What Woman Wants To Be Sensible?

In the 1980s, Cyndi Lauper popularized the song, “Girls Just Wanna Have Fun.” I’ve never listened to the song in its entirety, nor do I intend to do so. But from what I understand from briefly looking it up (so that I’d spell Cyndi Lauper’s name correctly) it’s about a young woman who resists advice to be sensible about her life. She reasons that she can be sensible later in life; at her age, girls just want to have fun.

Yet the apostle Paul instructed Titus that older women should encourage younger women to (among other things) be sensible:

Older women likewise are to be reverent in their behavior, not malicious gossips nor enslaved to much wine, teaching what is good, so that they may encourage the young women to love their husbands, to love their children, to be sensible, pure, workers at home, kind, being subject to their own husbands, so that the word of God will not be dishonored. ~~Titus 2:3-5 (NASSB95)

Okay, then what does it mean to be sensible? After reading several Bible Dictionaries, I learned that it pretty much means having the wisdom to control one’s passions (or emotions). Interestingly, most women’s Bible Study materials these days not only ignore this part of the text, but often encourage women to let our feelings dictate our behavior.

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When Scripture Dismantles My Blog Post

I pretty much knew what I wanted to say, so I started writing the introduction to my latest post on Titus 2:3-5 Monday. My back hurt from having to spend the weekend in bed due to a lack of Personal Care Attendant coverage, so typing was slow and painful. I knew I needed to check the Greek for the word translated as “love” in verse 4, although I’ve always assumed it was “agape.” I promised myself I’d look it up Tuesday, when my back would feel better.

Tuesday my PCA didn’t feel well, and didn’t want to come in case she had COVID. (Thankfully, it’s just a very mild cold, so she came back Wednesday.) My backup PCA had car troubles, so I spent Tuesday in bed, mentally revising part of my introduction. Of course, Wednesday I had pain from spending another day in bed, and unexpected company ate an hour that I’d planned to use for blogging. When I finally got to my blog, I chose to rewrite my second paragraph before looking up the Greek. Again, the pain slowed my typing, and consequently I was simply too exhausted to do research.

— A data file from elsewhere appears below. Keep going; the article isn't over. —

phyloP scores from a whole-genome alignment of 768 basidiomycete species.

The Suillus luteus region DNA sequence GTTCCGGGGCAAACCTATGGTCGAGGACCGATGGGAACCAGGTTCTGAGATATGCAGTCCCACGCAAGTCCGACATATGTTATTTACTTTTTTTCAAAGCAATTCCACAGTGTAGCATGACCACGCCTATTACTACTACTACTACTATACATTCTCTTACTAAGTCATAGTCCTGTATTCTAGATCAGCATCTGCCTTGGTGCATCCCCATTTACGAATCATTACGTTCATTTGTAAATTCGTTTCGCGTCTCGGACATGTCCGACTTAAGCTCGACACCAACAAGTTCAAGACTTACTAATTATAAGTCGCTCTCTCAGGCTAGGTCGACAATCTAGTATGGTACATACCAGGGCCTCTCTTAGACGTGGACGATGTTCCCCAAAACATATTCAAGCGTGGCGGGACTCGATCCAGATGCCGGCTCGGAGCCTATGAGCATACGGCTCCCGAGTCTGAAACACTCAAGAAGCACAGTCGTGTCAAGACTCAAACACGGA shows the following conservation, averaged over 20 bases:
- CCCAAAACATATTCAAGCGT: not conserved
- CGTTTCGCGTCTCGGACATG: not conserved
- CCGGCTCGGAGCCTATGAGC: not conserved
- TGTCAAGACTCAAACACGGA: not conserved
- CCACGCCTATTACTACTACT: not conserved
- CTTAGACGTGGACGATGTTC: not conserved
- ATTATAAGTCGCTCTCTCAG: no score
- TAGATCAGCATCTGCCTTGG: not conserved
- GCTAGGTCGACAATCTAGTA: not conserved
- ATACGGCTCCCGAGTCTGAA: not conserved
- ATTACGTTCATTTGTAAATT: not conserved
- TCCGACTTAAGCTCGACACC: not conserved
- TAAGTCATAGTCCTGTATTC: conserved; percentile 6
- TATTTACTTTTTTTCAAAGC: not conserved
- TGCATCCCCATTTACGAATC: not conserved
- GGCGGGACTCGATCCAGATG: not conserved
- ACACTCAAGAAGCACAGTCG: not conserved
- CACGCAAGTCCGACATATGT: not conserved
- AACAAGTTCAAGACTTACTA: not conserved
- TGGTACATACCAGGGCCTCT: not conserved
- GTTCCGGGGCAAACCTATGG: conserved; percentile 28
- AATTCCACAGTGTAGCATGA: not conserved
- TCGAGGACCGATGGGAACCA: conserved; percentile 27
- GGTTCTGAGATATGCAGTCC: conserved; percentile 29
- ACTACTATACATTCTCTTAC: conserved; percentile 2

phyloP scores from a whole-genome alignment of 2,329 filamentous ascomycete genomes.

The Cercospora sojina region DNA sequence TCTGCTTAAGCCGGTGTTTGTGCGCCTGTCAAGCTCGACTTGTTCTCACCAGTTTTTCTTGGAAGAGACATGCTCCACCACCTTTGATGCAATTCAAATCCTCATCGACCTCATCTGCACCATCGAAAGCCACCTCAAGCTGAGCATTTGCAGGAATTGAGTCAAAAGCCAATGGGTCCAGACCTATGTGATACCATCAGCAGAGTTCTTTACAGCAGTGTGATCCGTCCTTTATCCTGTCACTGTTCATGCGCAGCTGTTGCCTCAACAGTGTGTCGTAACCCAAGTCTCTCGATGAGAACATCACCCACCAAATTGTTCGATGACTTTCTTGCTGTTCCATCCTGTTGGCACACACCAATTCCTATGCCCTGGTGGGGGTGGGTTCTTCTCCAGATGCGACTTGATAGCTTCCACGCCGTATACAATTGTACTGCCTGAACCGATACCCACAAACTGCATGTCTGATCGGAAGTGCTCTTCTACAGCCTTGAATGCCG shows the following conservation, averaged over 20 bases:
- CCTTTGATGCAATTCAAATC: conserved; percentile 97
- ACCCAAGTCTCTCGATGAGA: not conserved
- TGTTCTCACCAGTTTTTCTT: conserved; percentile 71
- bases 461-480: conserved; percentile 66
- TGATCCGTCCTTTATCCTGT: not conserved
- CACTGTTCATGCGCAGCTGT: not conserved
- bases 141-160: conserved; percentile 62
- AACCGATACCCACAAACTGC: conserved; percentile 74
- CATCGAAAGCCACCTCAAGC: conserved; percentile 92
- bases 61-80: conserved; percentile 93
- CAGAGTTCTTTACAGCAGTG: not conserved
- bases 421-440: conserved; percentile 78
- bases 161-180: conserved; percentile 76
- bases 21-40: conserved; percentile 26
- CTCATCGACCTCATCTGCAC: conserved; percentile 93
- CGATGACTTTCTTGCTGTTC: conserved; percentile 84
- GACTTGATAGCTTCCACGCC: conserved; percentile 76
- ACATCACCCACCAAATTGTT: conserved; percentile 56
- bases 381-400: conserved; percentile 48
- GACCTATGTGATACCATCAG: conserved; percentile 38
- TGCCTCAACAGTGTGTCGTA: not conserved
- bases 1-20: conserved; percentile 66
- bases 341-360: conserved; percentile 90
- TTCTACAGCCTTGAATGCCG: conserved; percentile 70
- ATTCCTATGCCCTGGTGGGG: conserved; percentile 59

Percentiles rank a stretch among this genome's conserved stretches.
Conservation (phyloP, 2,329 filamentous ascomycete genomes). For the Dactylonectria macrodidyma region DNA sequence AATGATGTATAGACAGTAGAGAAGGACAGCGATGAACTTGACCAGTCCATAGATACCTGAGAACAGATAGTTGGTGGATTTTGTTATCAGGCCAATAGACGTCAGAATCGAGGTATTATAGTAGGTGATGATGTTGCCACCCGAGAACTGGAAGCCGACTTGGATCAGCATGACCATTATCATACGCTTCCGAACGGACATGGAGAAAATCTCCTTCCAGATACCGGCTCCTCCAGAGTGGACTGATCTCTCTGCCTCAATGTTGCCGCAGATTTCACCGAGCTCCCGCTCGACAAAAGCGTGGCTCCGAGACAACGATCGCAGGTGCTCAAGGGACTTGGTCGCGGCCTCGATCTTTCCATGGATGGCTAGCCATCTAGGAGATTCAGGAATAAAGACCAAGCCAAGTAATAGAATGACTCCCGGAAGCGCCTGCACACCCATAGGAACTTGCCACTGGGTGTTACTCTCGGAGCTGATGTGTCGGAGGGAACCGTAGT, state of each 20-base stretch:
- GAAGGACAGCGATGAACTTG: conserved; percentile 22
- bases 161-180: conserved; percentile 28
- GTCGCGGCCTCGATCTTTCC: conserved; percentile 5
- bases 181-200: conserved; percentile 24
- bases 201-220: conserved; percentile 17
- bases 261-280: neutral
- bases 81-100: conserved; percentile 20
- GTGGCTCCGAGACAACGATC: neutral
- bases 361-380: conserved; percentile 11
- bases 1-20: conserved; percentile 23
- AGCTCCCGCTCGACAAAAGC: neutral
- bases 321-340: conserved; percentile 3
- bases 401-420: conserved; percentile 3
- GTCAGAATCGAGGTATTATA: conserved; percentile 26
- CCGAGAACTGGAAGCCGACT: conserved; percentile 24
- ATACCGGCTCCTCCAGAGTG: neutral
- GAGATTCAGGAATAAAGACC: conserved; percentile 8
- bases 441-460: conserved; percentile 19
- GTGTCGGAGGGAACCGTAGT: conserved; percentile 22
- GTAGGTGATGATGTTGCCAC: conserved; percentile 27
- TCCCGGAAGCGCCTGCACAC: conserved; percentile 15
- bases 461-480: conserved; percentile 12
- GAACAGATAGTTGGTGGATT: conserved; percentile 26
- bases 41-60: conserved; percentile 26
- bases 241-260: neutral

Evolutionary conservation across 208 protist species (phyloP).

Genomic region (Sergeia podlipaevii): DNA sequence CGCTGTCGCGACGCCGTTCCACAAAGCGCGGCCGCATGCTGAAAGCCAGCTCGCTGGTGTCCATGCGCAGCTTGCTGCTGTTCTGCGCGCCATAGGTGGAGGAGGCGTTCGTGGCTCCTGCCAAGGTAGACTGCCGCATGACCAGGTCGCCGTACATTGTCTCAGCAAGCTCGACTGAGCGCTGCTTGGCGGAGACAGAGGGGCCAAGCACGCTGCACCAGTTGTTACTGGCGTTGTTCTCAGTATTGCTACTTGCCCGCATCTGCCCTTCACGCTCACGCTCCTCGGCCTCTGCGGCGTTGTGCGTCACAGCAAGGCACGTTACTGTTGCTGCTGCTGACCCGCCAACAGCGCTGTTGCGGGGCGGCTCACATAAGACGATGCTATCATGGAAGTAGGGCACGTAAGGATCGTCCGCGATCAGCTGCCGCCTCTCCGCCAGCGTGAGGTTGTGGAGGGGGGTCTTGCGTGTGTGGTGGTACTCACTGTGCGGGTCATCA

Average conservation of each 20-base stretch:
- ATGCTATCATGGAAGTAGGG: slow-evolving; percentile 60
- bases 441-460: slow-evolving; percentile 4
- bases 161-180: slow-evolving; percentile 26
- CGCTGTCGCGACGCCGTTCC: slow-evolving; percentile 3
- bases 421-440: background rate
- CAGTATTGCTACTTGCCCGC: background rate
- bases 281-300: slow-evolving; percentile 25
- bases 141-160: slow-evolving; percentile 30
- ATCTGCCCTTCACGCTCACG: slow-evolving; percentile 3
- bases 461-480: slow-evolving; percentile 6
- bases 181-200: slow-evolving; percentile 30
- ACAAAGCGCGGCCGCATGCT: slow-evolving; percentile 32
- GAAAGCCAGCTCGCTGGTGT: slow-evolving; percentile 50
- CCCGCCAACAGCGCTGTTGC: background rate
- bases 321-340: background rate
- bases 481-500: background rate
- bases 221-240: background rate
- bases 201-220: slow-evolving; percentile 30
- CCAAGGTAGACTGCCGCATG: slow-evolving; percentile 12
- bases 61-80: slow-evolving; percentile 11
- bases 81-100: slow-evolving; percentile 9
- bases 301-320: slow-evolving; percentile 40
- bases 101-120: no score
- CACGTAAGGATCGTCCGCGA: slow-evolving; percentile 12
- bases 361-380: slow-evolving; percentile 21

Thursday, I actually did look up the Greek word rendered “love” in Titus 2:4. To my surprise, Paul used two Greek words — one for loving husbands and one for loving children. That’s very interesting, and I will restructure my article according to the correct definitions of those words. But of course I’ll need to first think through the proper application of the verse in light of those definitions.

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The Confusing Aspects Of Contending For The Faith

Beloved, while I was making every effort to write you about our common salvation, I felt the necessity to write to you appealing that you contend earnestly for the faith which was once for all handed down to the saints. For certain persons have crept in unnoticed, those who were long beforehand marked out for this condemnation, ungodly persons who turn the grace of our God into licentiousness and deny our only Master and Lord, Jesus Christ. ~~Jude 3-4 (NASB95)

Have you noticed an increase in articles and podcasts lately discussing if, why and how Christians should address false teachers and doctrinal error? There seems to be a growing angst within Reformed circles regarding the topic, and not a great deal of consensus.

Regular readers of my blog know that I’ve struggled with this matter for years. I don’t know if that puts me ahead of the curve or what. And it doesn’t really matter if I was onto something before it was popular or not, does it? I guess I just find it reassuring that more and more people now question certain tactics and motives of some discernment ministries.